My name is Shazaaye (Pronounced "Shazawn") Puebla. I was raised in Apache Warrior ways from birth, yes we are alive and well and very modern, I learned Jeet Kune Do from Dan Inasanto, and Bujinkan Ninjitsu from Dale Seago. I have my own art I call Akimbo which is a blend of the above along with Druid Cosmology. :) Welcome to the twenty-first Century.
Because of a comment made by a poster on the Blaise Loong issue, I have to state that our culture is thriving and growing, a culture that stays stagnant dies; we are a Living People with a Living Culture. There is no need to reconstruct our Warrior Traditions because they have never been lost; few people know them because they are not needed by most people. even if enthusiasts like myself didn't exist they would still not be dead because they are part of a "complex Matrix" that makes up Apache Culture: Simply put our traditions are like a windows program, anyone proficient in our culture can "down load" information as needed. Most Apache Warrior Ways enthusiasts learn in this manner, self taught, and we all come up with the same conclusions by "down loading" our elusive warrior traditions from the pattern of our culture. In Short our culture is an information network: LOL We surf OUR Web by eating Peyote. (For more info on this see the book "Living Life's Circle: A Mescalero Apache Cosmovision" by Clair Farrer; 1991 University of New Mexico Press. "It's the best book ever writen about my people.")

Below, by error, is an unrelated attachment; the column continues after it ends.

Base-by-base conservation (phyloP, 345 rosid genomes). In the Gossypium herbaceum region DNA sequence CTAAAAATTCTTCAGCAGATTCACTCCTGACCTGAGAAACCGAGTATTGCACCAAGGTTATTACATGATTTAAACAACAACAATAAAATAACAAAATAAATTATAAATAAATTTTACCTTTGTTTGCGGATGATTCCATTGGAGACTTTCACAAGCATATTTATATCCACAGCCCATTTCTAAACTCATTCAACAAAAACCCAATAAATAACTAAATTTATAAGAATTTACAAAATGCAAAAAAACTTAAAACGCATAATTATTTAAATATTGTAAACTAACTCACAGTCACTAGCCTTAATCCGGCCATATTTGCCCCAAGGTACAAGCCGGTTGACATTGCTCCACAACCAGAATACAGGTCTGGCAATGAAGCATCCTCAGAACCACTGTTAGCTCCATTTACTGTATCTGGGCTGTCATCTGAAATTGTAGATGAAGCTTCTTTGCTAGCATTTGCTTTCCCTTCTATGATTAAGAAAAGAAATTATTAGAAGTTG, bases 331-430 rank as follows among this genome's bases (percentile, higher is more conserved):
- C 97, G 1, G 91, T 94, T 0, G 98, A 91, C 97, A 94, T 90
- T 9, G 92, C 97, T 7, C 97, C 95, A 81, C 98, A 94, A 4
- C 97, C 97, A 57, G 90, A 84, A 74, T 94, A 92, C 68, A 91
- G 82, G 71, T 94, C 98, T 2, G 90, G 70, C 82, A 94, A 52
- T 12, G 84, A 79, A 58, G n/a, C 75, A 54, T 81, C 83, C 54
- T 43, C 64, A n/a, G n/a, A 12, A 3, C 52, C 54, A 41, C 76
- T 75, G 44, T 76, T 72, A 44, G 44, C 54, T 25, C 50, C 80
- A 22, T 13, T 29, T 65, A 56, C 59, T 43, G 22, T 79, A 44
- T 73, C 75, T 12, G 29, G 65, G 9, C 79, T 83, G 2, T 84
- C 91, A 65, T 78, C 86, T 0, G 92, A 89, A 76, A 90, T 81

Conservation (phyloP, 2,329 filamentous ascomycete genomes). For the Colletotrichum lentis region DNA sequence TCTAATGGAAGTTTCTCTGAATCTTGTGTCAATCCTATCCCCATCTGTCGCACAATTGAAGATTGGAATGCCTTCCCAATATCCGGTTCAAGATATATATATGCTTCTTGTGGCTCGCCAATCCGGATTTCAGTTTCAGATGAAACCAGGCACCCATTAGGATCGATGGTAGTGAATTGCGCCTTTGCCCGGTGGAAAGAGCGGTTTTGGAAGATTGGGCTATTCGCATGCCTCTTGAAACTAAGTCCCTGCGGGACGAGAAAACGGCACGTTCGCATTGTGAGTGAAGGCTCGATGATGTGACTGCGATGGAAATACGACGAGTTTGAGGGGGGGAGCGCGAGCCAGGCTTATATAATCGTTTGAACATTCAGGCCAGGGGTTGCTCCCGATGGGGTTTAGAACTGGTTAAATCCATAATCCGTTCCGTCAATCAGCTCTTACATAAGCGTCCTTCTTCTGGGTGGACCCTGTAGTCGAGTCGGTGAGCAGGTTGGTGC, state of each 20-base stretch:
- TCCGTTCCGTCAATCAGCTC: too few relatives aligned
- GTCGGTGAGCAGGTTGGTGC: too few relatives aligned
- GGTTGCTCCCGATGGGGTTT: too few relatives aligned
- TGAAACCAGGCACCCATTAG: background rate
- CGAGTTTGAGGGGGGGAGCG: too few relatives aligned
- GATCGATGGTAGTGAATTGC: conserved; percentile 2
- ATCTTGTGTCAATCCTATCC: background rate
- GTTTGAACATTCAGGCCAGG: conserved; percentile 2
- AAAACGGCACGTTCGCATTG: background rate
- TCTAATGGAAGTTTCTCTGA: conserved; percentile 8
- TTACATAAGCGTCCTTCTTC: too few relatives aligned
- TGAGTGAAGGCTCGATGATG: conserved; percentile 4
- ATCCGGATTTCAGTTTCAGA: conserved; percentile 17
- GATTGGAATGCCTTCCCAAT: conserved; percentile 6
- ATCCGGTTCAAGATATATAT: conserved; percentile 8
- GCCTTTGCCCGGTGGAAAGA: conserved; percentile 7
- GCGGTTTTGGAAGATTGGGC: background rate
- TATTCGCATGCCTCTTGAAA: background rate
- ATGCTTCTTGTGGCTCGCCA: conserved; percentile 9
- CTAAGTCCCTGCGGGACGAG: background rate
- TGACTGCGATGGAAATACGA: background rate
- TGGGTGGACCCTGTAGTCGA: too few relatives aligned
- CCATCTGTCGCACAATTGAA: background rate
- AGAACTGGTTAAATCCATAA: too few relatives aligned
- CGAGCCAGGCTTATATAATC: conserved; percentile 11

On that note, I express myself on the Blaise Loong issue.
Originally Posted by eyebeams
I am Niit'ahende Band Mescalero Apache and was raised with this "Martial Art" Blaise calls Apache guerilla warfare. I can tell you that it has never died and if Blaise wants to teach it to nonnatives he's going to run into the same problem Bruce Lee did when he taught Kung Fu to non Chinese. If you ask any Apache about this they will likely reinforce your belief that our warrior traditions are Dead or, better, ask you "What do we need those things for; are we about to be attacked or something?" The bottom line is that it is neglected out of lack of necessity not dead.